Photo Credit: Denis Pashanase / CORPI-SL

Peruvian oil spill cleanup. (Photo Credit: Denis Pashanase / CORPI-SL)

Written by Andrew Miller, D.C. Advocacy Director for Amazon Watch

The saga of Peru’s Amazonian oil spills continues, more than a month after the first rupture in Chiriaco. Given increasing media coverage by AJ+ and Amazon Watch, the situation had received some international attention. But the fight for clean-up and accountability went to a new level on Monday, as Oscar-winner Leonardo DiCaprio spoke out for the cause to his 35 million social media followers.

To date, the response has been impressive: Over 22,000 retweets and likes on Twitter, almost 35,000 likes & shares on Facebook, and over 200,000 (!!) likes on Instagram.

But how does that influence the emergency in the Peruvian Amazon? The posts encourage people to visit Amazon Watch’s action page and send an email to the Peruvian Prime Minister, Pedro Cateriano, demanding a proper response to Amazon oil catastrophe. In the two days since Leo’s social media posts, the number of emails has jumped from roughly 8,000 to over 13,000. To the degree to which the Peruvian state cares about its international image, this is a powerful signal that they aren’t looking so good right now.

Perhaps more impactful, however, was the extensive media coverage Leo’s actions generated in Peru and beyond. Within hours of his posts, key Peruvian outlets like El Comercio, La República, Correo, and La Mula had posted articles to their websites. International wire services like Associated Press and Agence France-Presse also wrote about it, ensuring global coverage. Journalists calling the government for comment, and the resulting stories, help ramp up the pressure for the government to pay attention to these environmental calamities out in the rainforest.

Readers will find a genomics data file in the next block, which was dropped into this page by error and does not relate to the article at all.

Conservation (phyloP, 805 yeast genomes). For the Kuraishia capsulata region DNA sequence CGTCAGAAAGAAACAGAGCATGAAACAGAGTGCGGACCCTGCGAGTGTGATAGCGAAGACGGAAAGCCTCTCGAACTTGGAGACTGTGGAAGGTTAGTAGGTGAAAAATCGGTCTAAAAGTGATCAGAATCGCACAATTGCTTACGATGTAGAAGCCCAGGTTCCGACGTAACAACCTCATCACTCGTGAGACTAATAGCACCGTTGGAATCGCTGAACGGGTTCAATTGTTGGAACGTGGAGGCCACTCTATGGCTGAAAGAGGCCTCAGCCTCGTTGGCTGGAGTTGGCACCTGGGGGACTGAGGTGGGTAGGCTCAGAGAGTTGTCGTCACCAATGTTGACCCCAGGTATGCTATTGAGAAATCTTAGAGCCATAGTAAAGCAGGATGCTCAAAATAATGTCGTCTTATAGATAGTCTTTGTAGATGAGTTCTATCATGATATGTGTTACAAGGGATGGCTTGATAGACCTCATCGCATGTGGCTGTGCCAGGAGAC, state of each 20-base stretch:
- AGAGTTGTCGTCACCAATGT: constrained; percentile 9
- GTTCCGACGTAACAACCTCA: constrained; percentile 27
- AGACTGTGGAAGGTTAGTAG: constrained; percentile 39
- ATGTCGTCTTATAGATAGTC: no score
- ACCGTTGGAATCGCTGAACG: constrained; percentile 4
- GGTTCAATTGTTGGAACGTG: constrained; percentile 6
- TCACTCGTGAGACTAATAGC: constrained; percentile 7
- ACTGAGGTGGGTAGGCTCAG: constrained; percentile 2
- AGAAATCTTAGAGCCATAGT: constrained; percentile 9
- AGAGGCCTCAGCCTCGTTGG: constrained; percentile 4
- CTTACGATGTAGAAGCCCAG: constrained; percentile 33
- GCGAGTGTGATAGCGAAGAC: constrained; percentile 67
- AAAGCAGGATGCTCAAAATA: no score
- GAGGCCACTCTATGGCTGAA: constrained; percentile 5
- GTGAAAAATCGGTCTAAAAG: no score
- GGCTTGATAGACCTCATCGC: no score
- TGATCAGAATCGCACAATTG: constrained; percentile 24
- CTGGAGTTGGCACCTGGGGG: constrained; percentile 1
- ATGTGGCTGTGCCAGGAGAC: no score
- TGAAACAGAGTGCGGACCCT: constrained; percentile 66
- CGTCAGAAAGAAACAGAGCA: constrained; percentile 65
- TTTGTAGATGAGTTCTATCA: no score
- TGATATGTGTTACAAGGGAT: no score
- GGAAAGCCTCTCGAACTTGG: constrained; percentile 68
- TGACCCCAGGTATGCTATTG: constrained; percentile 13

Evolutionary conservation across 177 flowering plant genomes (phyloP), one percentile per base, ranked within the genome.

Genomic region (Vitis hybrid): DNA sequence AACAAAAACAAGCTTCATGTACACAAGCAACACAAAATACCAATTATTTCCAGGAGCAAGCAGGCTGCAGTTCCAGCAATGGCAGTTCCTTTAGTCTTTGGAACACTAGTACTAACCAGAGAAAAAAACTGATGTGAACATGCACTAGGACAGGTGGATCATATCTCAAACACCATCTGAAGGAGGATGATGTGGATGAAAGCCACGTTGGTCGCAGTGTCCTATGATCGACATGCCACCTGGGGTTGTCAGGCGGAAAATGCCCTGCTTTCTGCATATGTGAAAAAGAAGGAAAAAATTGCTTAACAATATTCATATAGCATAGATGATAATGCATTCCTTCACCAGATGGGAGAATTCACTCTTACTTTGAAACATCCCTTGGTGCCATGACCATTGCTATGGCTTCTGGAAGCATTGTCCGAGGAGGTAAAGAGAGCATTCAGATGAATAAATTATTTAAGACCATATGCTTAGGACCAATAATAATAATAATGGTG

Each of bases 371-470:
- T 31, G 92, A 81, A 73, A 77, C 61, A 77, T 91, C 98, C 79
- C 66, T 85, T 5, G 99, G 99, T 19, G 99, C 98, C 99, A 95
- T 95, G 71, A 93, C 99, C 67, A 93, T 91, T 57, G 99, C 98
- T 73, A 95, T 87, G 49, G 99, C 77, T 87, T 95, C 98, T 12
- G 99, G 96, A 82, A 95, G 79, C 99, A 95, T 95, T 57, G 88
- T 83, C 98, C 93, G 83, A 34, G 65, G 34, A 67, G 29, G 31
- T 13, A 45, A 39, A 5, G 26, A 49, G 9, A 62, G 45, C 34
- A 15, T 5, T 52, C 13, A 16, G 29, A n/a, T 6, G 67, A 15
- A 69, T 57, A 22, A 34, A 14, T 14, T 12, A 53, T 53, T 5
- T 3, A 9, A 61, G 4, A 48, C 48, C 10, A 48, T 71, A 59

2016-dicaprio-clipAlone, all of this might not make huge a difference. But the action dropped right as indigenous leaders were continuing their campaign for real solutions to the crisis. Just as Leo’s concern was hitting the Peruvian press, AIDESEP (the national indigenous federation of the Peruvian Amazon) was meeting with the state-run oil company, Petroperu. AIDESEP re-emphasized the demands of the affected indigenous communities, including food, water, emergency health care, and that the pipeline be shut down until corroded tubes are replaced.

And these are precisely the moments when international solidarity can make a difference – when it backs-up grassroots actions for rights and environmental justice. In this case, it provides critical support for indigenous activists and communities who are demanding immediate clean up of the oil spills and true accountability by PetroPeru and all responsible for the neglect that led to these disasters. In recognition of the support, AIDESEP thanked Leo through a blog.

That appreciation can be extended to everyone who has sent an email to the Peruvian government or donated to the Peru Amazon Oil Disaster Relief Fund. If you haven’t taken those actions yet, there is still time! We hope you’ll join Leonardo DiCaprio and Amazon Watch in supporting Amazonian indigenous peoples as they defend the lungs of the planet. It’s time to keep oil in the ground in the Amazon!

(This article originally appeared on Amazon Watch. It has been reprinted here with permission.)

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